Sunday, firefighters had to cut holes in the roof on Dwight Way to contain the fire, Webb said. He described those roof cuts as a “significant and primary strategy” used during firefighting efforts.
“One of the things we want to do very quickly is open up the roof,” he said. “What that does is relieve heat and pressure below, which slows or stops the lateral spread of the fire.”
The ventilation holes also release smoke, which allows for better visibility inside the building so firefighters can have faster access.
He said firefighters, who used a ladder to get up to the roof, could see where the fire was because the tar on the roof was bubbling. They first cut one ventilation hole near that area, and later added several others. He said the roof did sag near that initial hot spot, but that there was no cataclysmic damage, such as a complete collapse of the roof.
There were no reports as of earlier this week about serious structural damage to the Chandler building, but Webb repeated that the investigation is ongoing.
TBID: “It could have been much, much worse”
The Telegraph Business Improvement District released a statement Monday thanking firefighters for their efforts.
“While it seems that the roof was weakened, initially it appears that there is no significant structural damage. The worst visible damage that can be seen on the outside is in the rear north corner, where the fire allegedly started. Initial reports point to a gas leak,” according to the statement.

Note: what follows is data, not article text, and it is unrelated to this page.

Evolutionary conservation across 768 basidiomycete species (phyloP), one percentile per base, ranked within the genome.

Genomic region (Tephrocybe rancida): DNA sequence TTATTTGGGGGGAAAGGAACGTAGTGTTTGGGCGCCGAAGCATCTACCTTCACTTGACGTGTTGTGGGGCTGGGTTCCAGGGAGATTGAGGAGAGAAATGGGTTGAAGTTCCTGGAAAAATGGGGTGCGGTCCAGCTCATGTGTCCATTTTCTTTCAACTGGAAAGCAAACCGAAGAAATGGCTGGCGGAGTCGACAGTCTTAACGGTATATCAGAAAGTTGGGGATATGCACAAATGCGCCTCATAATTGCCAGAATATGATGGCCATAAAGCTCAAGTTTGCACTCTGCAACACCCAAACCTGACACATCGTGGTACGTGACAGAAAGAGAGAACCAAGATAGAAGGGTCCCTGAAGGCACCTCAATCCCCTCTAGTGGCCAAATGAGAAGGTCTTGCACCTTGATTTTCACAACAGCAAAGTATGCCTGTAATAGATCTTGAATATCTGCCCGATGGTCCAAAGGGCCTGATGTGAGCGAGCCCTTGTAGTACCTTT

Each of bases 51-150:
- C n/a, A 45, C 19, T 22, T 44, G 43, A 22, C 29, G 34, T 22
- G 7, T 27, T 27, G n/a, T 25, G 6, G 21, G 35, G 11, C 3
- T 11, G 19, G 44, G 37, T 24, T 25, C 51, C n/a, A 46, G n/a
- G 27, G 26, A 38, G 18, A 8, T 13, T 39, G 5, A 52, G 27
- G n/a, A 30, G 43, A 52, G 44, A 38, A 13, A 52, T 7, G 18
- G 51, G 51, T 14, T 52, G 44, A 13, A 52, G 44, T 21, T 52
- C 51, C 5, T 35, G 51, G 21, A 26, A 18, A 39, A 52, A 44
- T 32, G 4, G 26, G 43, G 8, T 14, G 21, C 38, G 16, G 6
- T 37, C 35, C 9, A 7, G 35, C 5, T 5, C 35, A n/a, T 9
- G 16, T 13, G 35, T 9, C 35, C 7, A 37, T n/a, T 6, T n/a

“The most difficult aspect of the fire is that it has left the 30 residents there, at least temporarily, homeless,” the TBID wrote. “Keep those affected directly by the fire in your thoughts as we observe Thanksgiving, the holiday of gratitude. Again without our fire department’s diligence and masterful coordination of dealing with two local 2-alarm fires at once, it could have been much, much worse.”
Fraternity fire also reported over the weekend
Early Saturday morning, the Berkeley Fire Department responded to a single-alarm fire in the neighborhood, at 2714 Durant Ave. at the Sigma Alpha Mu fraternity. The department was alerted to the fire because of a water-flow alarm at the location.
Arriving firefighters were directed to the basement, and found that the fire had already been extinguished by the building’s fire sprinkler system. Residents also used several extinguishers to put out the flames.
Webb said the fire, which involved a bean-bag chair and a comforter, never spread to the structure itself. There was smoke and water damage, primarily to the chair and bedding, but no injuries were reported.
“The source of ignition was not readily apparent, however, smoking paraphernalia was found in the room,” he said Tuesday by email. He noted, too, that the fraternity had sought and received a permit to host an event at the residence that began Friday, Nov. 20.
Donations to the Red Cross can be made online. They go into a general fund that the agency decides how to distribute. [Editor’s Note: This story originally was published at 3:59 p.m., but was republished at 5:10 p.m. due to an internal technical glitch.]
Two fires hit West Berkeley and Southside (11.22.15)